jump to navigation

Demystifying the Marcom Mix October 16, 2009

Posted by Mike Gospe in Integrated Marketing, Marketing Operations, Social Media.
Tags: , , , , , , , , , ,
add a comment
Marcom teams are moving so fast that we sometimes overlook how all of the  pieces fit together.  I’ve used variations of this graphic throughout my career to help align marketing teams as we explore, debate, and decide upon the optimum marcom mix.

How to read and use the graphic

As leads are generated and prospects are nurtured from "awareness" to "decision", this graphic maps the high-level marcom objectives to a few marcom activities and tactics.

As leads are generated and prospects are nurtured from "awareness" to "decision", this graphic maps the high-level marcom objectives to a few marcom activities and tactics.

The central marcom objectives are noted at the top.  Prospects will never buy anything from us if they don’t know who we are.  So, we must invest in building “awareness.”  Once they are aware of who we are and the value we provide, we can begin to encourage “preference” in our solutions.  As we nurture prospects and learn more about them and the problems they are interested in solving, we can then present alternatives and showcase our points of differentiation.  When prospects have collected information and are evaluating alternatives, that’s when we enter the “decision” stage and go for the close.  This is when most marketing teams drop the ball.  The process isn’t over; we want to encourage “repeat business”.  To do so, continuing the dialog and staying in touch is critical.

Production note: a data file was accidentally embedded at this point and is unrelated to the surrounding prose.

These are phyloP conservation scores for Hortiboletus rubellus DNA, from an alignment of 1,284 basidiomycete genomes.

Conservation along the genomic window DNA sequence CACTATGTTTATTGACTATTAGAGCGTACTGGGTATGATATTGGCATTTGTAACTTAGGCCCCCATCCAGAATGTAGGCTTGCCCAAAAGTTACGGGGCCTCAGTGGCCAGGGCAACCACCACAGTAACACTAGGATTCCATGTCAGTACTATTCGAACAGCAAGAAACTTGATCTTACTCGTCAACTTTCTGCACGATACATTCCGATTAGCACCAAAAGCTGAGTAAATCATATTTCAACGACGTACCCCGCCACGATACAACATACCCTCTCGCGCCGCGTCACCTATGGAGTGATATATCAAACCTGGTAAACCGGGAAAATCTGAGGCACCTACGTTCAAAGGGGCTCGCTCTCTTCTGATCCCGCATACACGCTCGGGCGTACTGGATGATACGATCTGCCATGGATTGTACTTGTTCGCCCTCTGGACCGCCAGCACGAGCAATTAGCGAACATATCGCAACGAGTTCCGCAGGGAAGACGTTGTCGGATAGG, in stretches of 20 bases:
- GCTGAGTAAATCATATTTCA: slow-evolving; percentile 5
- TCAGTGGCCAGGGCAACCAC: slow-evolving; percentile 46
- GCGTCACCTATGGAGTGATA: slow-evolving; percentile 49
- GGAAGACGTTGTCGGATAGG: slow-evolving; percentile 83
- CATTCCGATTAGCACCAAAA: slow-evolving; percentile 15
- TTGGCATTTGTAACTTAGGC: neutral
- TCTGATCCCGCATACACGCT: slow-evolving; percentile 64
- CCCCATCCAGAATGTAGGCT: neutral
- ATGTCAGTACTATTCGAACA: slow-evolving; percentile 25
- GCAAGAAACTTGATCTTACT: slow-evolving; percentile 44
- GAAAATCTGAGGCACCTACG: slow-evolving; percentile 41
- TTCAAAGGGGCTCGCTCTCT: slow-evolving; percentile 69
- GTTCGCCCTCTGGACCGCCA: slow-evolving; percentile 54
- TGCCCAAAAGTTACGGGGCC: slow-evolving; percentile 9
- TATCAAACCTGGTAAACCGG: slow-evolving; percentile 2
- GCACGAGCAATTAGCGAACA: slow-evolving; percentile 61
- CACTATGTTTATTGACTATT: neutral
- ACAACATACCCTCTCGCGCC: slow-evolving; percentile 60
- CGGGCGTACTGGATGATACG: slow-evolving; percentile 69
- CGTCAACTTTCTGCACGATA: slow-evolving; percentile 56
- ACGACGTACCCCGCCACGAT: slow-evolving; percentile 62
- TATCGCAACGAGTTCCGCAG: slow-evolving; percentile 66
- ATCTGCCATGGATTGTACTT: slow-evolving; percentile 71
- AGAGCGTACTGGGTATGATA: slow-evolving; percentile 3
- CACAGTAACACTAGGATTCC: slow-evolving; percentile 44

Programmatically, there are two types of  “master programs”, underneath which there will likely be many variations.  However, at the “master” level, we are either driving/developing new leads, or we are nurturing a prospect database or our own internal customer base.  It’s important to recognize that different tactics, messaging, and timing will apply.

The dark gray boxes represent a sampling of a number of marcom tactics that are being used today.  In general, these tactics work best when mapped to the appropriate marcom objective.  For example, using a PPC tactic to try to close a complex sale will likely not work very well.  But, as a way to garner some initial awareness and interest, that’s a helpful tactic.   The point here is to carefully select which tactics to use, and when, in order to achieve the maximum ROI for your marketing investment.

I share this graphic not as a defined concrete model, but as a flexible framework that can help you and your team explore marcom mix elements and discover/debate which ones you think will work best.  Understanding how all the pieces fit together is critical in being able to design a truly integrated marketing campaign.

For more information, check out these additional blog posts:

Building an “Awareness/Thought Leadership” blueprint April 27, 2009

Posted by Mike Gospe in Integrated Marketing.
Tags: , , , , ,
add a comment

An example of an awareness / thought leadership marketing program. Click to enlarge the image.

One of the most common types of marketing programs are the “awareness & thought leadership” programs.  This specific program has the objective of focusing the company on the business and solutions topics the customer cares about.  Instead of immediately diving down to the feature-rich technical jargon, this program marks an important step to communicating to customer executives that we truly understand their business issues.  It positions us as business partner, and thus allows us to take a consultative approach in dialoguing with customers and prospects.